Just minutes into the new year of 2011, a suicide bomber struck Coptic Christian worshipers at a church in Alexandria, Egypt. Horrific as the attack was, taking 21 lives, it was soon swallowed up by events in the weeks and months that followed: three Middle East autocrats toppled from power, democracy movements flaring up from Morocco to Syria, and an entire region of the world spinning off in a wholly unexpected direction.
But Michael Slackman, deputy foreign editor at the New York Times and a 1984 alumnus of Northeastern’s journalism program, saw that church bombing—or rather, its immediate aftermath—as a turning point.
Slackman covered the story as a reporter for the Times. Two days after the attack, he recalls, a priest rose in the very same church and offered thanks to President Hosni Mubarak for his expressions of support and condemnation of the violence.
That was no surprise; the Copts had traditionally given Mubarak their loyalty in exchange for the regime’s pledge of security. But what did surprise Slackman was the parishioners’ response in the church that day.
“The priest is speaking and they started screaming, ‘No! No! No! No!'” he says. “They wanted the local governor ousted, and they would not accept the idea that they should thank Hosni Mubarak.”
Instead of giving thanks, they and Christians across Egypt took to the streets for days, in an unprecedented string of anti-regime demonstrations.
“It was crystal clear that the social contract had broken down [between the government and religious minority groups] and that the government couldn’t provide the basic element of the bargain, which was security,” he says. “Things were coming undone.”
Regimes Decaying From Within
Slackman’s byline appeared on more than 50 stories recounting the events we now refer to as the Arab Spring. He reported on daily, often bloody, developments in Bahrain for two chaotic weeks, wrote the political epitaph of Mubarak, and pulled together analytical pieces, like the Sept. 11, 2011, Times article examining a decade in the Middle East framed by the Twin Towers and Tahrir Square.
And although he was actually the Times‘ Berlin bureau chief at the time, Slackman chronicled the upheaval of that winter and spring from a deep well of knowledge, plumbed from his experience as the newspaper’s Cairo bureau chief from 2005 to 2010.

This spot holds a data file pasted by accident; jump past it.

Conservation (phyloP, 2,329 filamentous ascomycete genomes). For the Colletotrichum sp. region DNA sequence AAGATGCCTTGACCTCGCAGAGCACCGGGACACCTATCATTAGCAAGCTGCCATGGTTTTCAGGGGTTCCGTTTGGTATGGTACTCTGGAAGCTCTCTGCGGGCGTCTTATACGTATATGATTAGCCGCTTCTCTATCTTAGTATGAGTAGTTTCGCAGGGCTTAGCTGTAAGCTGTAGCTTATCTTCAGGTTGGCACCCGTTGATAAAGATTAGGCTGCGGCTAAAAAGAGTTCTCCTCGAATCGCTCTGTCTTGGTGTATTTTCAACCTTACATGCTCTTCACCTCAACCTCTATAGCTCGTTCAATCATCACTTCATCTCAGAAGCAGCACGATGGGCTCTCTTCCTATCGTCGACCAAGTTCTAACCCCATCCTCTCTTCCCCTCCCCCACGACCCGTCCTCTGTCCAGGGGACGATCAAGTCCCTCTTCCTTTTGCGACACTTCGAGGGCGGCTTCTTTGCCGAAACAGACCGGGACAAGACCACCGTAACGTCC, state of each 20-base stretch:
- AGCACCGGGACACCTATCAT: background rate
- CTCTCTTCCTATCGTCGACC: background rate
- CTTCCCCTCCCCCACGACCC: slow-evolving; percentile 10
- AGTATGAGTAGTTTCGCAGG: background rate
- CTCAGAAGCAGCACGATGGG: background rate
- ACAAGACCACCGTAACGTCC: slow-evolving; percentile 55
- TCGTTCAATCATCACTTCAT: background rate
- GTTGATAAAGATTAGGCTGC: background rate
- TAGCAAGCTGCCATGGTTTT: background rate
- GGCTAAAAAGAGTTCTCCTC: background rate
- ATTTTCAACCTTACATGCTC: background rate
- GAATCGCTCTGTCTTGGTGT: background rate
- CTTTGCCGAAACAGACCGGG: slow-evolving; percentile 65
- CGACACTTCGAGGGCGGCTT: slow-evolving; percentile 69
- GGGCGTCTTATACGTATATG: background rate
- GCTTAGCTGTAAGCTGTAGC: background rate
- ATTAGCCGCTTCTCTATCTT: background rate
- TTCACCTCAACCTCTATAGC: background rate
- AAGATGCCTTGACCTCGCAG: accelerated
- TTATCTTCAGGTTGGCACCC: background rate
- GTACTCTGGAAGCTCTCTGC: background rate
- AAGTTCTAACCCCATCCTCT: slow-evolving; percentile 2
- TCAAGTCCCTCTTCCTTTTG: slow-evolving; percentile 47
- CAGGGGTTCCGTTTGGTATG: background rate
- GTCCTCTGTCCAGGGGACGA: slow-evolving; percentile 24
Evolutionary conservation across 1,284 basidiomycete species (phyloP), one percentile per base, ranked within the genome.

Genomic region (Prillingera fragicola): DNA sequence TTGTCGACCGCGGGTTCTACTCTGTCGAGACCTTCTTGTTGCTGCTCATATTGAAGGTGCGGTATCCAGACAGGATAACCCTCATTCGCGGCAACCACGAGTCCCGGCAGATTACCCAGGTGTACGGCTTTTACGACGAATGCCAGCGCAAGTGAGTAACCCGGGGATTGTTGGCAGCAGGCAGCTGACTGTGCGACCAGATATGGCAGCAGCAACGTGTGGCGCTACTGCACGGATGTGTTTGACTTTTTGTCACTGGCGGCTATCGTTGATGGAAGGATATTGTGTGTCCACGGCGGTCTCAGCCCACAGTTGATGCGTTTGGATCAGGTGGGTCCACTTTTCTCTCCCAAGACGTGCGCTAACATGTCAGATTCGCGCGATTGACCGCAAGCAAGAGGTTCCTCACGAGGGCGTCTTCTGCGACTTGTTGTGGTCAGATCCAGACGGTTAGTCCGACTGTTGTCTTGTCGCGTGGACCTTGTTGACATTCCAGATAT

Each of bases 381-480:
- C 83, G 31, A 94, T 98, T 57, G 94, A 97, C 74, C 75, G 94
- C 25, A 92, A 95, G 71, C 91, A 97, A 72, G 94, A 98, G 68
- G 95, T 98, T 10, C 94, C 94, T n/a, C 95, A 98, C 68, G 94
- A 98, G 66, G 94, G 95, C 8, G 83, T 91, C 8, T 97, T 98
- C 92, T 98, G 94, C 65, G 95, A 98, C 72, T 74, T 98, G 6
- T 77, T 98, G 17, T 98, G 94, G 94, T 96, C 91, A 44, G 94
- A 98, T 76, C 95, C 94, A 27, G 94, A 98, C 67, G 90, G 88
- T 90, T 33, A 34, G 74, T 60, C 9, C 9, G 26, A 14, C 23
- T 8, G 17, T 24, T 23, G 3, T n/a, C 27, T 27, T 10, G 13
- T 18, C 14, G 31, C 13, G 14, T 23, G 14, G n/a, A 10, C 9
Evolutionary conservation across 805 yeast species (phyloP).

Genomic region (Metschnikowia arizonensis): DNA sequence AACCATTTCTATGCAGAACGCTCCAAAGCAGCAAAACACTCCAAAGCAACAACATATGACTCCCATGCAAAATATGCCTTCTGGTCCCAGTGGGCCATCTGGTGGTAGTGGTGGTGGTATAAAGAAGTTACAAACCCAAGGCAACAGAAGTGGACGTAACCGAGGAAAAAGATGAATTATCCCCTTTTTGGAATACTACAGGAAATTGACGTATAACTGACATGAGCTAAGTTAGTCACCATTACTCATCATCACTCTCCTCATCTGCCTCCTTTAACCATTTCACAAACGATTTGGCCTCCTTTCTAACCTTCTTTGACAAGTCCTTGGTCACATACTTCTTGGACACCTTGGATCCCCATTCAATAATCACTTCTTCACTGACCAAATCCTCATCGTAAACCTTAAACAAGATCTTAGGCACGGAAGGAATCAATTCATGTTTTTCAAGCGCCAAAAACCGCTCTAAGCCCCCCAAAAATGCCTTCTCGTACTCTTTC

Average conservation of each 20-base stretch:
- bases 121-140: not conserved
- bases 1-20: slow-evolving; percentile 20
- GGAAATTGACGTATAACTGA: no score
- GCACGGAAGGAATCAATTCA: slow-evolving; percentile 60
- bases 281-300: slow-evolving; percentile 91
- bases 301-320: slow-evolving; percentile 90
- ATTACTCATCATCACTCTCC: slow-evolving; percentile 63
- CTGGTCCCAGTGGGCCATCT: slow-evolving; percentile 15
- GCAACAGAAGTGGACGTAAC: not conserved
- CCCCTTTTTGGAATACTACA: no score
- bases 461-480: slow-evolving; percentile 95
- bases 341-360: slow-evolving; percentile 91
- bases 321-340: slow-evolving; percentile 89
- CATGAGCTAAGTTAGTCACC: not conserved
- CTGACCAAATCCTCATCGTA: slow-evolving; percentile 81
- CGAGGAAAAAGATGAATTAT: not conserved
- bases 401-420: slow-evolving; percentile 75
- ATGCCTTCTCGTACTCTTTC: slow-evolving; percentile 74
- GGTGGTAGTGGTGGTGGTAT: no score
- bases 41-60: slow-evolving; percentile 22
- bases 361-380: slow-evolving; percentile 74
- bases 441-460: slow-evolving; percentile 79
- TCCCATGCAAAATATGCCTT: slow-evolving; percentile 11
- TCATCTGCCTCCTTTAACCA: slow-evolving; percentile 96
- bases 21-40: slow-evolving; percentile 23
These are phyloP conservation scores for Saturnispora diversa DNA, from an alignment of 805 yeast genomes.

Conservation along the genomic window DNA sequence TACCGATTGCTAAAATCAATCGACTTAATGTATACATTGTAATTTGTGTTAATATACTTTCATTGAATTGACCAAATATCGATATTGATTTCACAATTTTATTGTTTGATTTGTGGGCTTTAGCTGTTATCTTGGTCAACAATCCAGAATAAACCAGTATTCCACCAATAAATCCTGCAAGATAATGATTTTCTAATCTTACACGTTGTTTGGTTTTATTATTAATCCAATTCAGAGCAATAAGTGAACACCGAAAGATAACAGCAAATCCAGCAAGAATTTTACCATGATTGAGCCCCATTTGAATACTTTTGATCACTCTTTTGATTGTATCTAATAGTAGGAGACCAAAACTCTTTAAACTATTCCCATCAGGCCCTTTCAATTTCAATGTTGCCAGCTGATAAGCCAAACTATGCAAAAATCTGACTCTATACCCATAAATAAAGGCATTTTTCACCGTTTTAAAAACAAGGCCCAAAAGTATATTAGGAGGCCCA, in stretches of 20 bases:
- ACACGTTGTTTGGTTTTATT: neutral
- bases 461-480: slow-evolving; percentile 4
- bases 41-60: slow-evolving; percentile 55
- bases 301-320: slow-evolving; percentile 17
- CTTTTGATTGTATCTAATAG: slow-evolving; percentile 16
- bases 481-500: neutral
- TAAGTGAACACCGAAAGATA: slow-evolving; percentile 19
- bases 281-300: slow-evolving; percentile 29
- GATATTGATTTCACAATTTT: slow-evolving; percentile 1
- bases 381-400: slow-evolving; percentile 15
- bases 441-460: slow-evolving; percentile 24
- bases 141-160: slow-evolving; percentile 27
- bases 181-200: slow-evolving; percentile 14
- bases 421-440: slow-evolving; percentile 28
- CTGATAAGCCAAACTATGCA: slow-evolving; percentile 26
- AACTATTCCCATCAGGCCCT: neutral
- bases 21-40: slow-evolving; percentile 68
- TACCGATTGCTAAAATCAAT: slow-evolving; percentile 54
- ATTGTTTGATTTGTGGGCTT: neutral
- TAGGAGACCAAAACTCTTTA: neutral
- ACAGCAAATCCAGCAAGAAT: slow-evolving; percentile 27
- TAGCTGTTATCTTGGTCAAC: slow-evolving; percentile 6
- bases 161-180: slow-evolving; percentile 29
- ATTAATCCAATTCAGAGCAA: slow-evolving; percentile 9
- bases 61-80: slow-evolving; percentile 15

He well understood that the breakdown in the social contract he’d witnessed in Alexandria in January had been building for years and was widespread throughout the Middle East, driven by two facts of life in the region: a massive spike in the youth population and no jobs.
The collapse was particularly acute in Egypt, says Slackman. Where once rich and poor had occupied different floors of the same apartment building, the wealthy were now living in walled compounds with golf courses and names like Beverly Hills; government ministers were given to measuring the nation’s progress by the number of luxury hotels under construction; and Mubarak had become increasingly detached from day-to-day decision-making.
A telling example was the government’s plan in May 2009 to slaughter all the pigs in Egypt in reaction to that year’s swine flu epidemic. The strategy was adopted against the advice of the World Health Organization—and, apparently, without thought of Egypt’s informal but effective system of garbage disposal.
“Christians basically controlled the garbage collection in Egypt,” says Slackman. “It gave Cairo what must have been one of the highest rates of recycling of any major metropolitan area in the world, because the Christians collecting the garbage would sort it all out and feed the organic waste to the pigs.
“So someone in the regime got the bright idea to kill the pigs—300,000 of them—and guess what happened to the garbage? It piled up in the streets.”
The level of government dysfunction piled up right along with it. The regime couldn’t provide fresh water or bread or protect its own people, let alone pick up the garbage, says Slackman.
“When I was there in early January , it was clear the status quo was no longer sustainable,” he says. “What was not clear was that millions of Egyptians would take to the streets and not leave until Mubarak fell.”
Slackman wrote as much in a story datelined from Cairo on Jan. 18, 2011, four days after Tunisian dictator Zine el Abidine Ben Ali fled the successful revolt in his country. The story spoke of “a lingering sense of uncertainty” in the Arab world over what would happen next.
A week later, ordinary Egyptians supplied the answer, with tens of thousands and then hundreds of thousands occupying Tahrir Square.
A Revolution Off the Rails
By that time, Slackman was in Berlin; he’d left Egypt on Jan. 24. But he was back in the region, in Jordan, on Feb. 11—the day Mubarak stepped down—assigned to report on the role of young people in the uprisings.